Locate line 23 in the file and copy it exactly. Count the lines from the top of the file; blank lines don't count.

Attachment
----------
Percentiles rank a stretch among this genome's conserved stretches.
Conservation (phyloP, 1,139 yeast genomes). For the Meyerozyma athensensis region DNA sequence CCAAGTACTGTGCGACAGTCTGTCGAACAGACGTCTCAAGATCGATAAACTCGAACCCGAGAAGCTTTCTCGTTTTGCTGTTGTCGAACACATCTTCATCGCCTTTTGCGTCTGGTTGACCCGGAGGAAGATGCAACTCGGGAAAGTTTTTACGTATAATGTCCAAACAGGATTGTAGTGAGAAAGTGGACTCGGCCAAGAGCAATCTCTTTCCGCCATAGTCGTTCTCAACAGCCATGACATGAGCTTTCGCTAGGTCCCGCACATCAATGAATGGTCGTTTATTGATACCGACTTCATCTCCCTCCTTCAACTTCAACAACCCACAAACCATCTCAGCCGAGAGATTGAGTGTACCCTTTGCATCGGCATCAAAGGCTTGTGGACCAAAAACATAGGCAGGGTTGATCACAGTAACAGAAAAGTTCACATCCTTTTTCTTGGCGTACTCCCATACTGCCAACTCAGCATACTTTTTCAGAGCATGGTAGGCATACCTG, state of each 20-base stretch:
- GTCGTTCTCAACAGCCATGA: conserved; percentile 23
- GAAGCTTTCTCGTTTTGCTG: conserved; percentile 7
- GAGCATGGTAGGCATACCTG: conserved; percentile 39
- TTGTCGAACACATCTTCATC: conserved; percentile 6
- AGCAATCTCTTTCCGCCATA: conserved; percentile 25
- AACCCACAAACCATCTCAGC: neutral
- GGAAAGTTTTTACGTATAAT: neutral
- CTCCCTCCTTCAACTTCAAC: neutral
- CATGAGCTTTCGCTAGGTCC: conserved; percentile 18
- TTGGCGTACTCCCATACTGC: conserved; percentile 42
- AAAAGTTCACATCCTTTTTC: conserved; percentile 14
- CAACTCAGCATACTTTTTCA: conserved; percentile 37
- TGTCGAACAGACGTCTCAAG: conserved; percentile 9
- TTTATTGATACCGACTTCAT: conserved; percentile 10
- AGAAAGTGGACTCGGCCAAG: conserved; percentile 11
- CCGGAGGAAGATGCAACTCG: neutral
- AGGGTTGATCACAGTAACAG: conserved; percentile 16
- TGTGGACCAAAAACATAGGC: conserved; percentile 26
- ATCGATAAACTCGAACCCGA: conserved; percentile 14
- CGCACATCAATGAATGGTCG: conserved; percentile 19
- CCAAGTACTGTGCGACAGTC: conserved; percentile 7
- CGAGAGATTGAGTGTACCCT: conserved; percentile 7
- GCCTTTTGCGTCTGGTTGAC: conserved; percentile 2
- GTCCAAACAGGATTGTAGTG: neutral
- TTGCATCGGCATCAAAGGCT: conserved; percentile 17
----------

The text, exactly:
- CCAAGTACTGTGCGACAGTC: conserved; percentile 7